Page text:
The most troubling aspect of the ad, to any fair-minded observer, has nothing to do with which particular Nazi policies it invoked, but with the lie at the heart of its analogy and the dangers of that lie. The producers of the ad seek to cast it as an effort to protect American Jews in the face of troubling developments in U.S. society. But the ad fails to address the particulars of such developments and seeks to divert attention away from their primary source. It’s not designed to protect Jews from increasing abuse, but rather to protect the Democratic Party from criticism for its role in fostering that abuse.

Anti-Semitism in America comes from four main sources: white supremacism, black supremacism, Islamism and elements of leftist progressivism. In recent years, the first has claimed the most Jewish lives, in Pittsburgh and in Poway. But Jews have been killed for being Jews in New Jersey and New York, and many more have been injured by assailants driven by one or more of the latter three ideologies. Moreover, by most measures, white supremacism has the least following in America of the four. Certainly, it has penetrated less into the mainstream than the other three. Those three, and their anti-Semitism, have extensive support on the nation’s college and university campuses; have their Jew-hatred either ignored or downplayed in the mainstream media and in social media, such as Google, Twitter and Facebook; and have even penetrated into the halls of Congress. And in every venue, their normalization of Jew-hatred has been abetted by the Democratic Party.

In response to anti-Jewish tropes and memes from Rep. Ilhan Omar (D-Minn.), the party could not bring itself to pass a straightforward condemnation of her anti-Semitism, but instead acceded to Democrat caucus pressure and issued a bland generic critique of all bigotries. Omar and fellow Rep. Rashida Tlaib (D-Mich.), likewise given to anti-Jewish rhetoric, refused to join a party-sponsored trip to Israel in the summer of 2019 for new members of Congress, but instead insisted on having their travels sponsored by a Palestinian organization, Miftah, notorious for its Holocaust denial, its accusations that Jews use the blood of Christians to prepare Passover matzah and its promotion of anti-Jewish terror. The party leadership’s response was not to criticize the two, but instead to attack Israel for preventing their entry. In this year’s Democratic primaries, despite the presence in their respective races of party candidates less hostile to Jews, House Speaker Nancy Pelosi (D-Calif.) endorsed both Omar and Tlaib for re-election. … [To read the full article, click the following LINK – Ed.]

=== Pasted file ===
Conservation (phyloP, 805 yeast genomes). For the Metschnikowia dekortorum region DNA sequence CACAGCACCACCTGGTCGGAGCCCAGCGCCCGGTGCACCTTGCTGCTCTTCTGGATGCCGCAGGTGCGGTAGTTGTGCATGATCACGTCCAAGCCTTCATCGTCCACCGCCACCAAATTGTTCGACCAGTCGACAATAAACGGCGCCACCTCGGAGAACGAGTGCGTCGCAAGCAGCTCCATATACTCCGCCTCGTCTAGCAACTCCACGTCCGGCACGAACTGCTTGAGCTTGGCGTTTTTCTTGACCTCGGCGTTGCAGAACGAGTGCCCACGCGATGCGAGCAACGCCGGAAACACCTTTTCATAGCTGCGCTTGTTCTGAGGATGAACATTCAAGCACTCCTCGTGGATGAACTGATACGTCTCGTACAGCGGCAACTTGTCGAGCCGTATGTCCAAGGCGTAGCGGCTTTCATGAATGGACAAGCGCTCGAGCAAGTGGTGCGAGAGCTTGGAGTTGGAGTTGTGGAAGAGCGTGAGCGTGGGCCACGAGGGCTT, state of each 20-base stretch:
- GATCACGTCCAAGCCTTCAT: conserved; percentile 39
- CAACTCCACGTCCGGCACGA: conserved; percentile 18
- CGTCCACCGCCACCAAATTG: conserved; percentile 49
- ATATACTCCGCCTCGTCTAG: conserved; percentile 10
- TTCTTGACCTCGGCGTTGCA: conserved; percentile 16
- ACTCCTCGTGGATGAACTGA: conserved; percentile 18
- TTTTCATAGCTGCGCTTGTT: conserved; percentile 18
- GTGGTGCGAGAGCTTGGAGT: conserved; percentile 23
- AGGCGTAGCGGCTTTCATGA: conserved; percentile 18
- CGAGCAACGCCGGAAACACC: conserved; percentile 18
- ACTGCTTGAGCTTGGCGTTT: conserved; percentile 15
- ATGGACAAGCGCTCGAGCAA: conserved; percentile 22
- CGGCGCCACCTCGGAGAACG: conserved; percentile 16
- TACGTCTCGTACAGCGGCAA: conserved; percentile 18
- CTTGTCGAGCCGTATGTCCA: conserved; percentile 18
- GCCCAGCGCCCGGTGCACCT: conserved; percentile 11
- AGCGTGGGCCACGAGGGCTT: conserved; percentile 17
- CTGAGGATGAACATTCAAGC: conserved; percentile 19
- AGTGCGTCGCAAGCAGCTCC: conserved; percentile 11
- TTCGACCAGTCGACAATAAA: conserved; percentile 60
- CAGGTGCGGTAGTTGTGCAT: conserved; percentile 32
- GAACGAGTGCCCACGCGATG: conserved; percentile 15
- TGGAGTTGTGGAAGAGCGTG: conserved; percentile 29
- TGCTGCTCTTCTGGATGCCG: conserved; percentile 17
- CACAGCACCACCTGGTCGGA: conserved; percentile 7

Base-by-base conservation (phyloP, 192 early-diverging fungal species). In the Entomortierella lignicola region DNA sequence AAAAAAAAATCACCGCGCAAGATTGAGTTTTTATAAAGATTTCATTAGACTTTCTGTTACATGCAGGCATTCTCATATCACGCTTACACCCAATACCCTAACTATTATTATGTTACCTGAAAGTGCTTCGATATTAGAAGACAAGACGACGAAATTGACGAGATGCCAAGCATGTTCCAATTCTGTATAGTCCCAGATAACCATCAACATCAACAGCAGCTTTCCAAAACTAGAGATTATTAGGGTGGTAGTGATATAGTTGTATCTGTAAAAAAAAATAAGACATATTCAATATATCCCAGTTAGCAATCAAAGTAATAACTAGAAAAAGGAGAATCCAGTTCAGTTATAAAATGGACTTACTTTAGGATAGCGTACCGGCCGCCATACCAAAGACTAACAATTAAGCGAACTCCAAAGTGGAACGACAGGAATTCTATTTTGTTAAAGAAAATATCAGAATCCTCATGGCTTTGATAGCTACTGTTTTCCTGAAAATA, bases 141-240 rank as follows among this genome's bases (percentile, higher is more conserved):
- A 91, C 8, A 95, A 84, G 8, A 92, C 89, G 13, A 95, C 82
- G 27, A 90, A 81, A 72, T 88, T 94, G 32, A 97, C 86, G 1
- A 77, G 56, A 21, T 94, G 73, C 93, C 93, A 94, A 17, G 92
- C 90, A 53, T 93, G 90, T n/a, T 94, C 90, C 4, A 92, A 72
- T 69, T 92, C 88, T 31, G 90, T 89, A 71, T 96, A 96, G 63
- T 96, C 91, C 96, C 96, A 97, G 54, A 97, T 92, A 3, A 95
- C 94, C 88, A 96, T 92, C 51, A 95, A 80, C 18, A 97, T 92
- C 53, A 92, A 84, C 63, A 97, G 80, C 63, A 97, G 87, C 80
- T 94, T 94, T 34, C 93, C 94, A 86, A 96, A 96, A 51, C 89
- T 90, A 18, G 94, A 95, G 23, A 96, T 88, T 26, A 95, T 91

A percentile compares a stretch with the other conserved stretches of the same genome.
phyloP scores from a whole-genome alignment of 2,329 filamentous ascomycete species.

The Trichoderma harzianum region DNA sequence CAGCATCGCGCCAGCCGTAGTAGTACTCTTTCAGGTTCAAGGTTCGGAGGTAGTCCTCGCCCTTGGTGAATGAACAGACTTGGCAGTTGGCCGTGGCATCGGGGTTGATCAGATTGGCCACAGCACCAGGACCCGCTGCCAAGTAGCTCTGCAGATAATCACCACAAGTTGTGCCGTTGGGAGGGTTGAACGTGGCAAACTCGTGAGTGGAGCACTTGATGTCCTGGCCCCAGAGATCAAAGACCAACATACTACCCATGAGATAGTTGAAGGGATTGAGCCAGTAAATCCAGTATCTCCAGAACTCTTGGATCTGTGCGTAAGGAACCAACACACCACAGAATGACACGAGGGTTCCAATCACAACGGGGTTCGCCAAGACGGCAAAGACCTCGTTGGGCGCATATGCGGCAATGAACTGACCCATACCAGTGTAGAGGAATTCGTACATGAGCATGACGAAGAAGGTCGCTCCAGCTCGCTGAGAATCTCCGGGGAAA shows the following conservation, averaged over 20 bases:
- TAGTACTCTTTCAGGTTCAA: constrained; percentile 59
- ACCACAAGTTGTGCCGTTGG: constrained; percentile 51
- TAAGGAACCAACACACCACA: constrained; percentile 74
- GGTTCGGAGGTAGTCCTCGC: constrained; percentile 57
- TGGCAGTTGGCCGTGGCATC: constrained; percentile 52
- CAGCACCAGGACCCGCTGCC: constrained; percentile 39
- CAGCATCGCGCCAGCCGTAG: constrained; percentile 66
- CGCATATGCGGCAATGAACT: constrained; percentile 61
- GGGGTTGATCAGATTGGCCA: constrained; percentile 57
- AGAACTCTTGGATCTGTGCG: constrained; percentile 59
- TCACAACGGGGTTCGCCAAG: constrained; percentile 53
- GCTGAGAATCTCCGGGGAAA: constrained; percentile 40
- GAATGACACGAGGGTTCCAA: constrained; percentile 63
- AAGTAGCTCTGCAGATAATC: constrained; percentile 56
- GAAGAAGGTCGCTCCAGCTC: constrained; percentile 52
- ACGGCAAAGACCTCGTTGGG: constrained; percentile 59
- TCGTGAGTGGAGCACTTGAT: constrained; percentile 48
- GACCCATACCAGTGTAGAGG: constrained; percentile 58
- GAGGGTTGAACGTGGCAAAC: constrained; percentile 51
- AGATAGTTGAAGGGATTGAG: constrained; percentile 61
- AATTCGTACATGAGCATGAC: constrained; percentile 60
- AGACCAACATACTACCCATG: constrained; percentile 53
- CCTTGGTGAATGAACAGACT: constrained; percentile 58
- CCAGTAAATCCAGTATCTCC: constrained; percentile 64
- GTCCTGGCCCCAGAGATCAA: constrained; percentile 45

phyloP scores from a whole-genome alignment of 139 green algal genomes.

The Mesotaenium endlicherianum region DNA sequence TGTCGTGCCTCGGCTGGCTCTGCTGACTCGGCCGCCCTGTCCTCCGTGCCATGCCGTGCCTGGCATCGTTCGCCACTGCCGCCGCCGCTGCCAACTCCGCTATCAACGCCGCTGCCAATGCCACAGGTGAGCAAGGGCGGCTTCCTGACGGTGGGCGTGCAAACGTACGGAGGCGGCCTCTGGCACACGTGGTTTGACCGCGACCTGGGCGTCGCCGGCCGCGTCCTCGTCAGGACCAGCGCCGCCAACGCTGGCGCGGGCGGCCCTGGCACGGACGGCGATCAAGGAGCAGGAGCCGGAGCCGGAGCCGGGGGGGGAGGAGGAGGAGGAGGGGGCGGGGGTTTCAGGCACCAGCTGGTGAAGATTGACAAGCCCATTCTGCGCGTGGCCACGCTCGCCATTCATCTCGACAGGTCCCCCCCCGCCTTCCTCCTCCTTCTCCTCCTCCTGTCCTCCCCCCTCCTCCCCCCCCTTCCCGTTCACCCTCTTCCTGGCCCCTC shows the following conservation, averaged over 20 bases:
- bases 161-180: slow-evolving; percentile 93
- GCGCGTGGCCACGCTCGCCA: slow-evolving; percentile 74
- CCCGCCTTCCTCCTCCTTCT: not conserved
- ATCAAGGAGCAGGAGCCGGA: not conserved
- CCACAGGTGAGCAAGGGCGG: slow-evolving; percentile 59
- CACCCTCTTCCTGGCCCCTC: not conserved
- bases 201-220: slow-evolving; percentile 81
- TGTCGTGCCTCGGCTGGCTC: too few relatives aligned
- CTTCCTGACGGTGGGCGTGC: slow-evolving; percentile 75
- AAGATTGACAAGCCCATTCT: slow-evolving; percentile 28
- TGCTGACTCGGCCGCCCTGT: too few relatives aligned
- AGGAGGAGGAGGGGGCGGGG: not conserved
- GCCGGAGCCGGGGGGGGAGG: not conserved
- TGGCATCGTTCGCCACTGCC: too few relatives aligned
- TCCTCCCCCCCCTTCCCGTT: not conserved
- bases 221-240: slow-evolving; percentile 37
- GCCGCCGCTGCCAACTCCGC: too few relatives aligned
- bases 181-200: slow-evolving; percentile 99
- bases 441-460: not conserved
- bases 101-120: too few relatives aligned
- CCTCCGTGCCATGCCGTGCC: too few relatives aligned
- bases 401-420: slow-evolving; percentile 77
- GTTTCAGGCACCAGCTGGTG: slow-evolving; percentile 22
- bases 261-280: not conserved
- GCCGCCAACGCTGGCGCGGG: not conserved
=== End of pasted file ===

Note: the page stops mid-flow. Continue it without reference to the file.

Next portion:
American Orthodoxy’s Twilight of Authority
Sholom Zucker
Mosaic, Nov. 20, 2020

The events this autumn in Brooklyn’s ḥaredi (Orthodox) communities have been quite extraordinary, even revelatory. Contrary to popular hope, herd immunity to the coronavirus has not been achieved; the city government’s response to the new second wave has been heavy-handed and possibly discriminatory; and in turn its legitimate attempts to enforce closures, social distancing, and mask wearing have been spurned rather than obeyed, thanks in part to the emergence of the since-arrested agitator Heshy Tischler as an outspoken voice for what he hopes constitutes the silent majority of the ḥaredi world. That this convict-turned-politician-turned-radio-host-turned-riot-inciter has found significant—though by no means total or even majority—support for his combative message reflects important and overlooked changes in the ḥaredi community in recent years, most notably the appearance of a serious crisis of authority in its ranks. This is most revelatory of all. As America at large is dealing with the hollowing out of institutions and the rise of politicians with inflammatory social-media presence, the ḥaredi world is too, even if the institutions are rabbinic and the social-media platform is more likely to be WhatsApp than Twitter.